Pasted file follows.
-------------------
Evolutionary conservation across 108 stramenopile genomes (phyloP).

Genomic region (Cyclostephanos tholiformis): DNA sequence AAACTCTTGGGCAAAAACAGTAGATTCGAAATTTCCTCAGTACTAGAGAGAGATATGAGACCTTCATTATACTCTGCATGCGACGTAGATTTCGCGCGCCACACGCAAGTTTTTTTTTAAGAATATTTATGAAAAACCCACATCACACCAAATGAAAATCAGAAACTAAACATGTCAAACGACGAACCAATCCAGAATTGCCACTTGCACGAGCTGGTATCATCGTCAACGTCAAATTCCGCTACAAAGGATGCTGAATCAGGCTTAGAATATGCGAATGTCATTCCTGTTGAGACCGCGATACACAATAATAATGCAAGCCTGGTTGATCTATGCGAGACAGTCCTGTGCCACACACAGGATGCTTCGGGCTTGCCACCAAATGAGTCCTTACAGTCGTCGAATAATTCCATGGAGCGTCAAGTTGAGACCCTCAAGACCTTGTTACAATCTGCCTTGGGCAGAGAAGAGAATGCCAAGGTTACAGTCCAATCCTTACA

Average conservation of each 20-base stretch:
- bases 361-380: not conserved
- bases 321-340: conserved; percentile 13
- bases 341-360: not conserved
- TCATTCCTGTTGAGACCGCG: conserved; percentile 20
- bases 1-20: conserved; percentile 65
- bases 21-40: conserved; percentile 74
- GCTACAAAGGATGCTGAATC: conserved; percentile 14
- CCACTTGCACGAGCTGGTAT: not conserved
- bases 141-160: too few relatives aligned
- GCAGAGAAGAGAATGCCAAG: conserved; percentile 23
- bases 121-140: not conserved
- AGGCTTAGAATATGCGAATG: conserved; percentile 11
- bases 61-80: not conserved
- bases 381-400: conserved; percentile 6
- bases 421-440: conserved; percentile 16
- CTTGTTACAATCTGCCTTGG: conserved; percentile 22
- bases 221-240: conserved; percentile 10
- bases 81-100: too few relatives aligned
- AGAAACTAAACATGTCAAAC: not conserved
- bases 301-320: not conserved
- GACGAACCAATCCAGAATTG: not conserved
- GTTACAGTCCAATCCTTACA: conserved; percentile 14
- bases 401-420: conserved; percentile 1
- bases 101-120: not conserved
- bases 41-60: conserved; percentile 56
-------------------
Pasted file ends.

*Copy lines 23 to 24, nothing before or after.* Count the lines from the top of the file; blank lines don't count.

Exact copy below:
- bases 301-320: not conserved
- GACGAACCAATCCAGAATTG: not conserved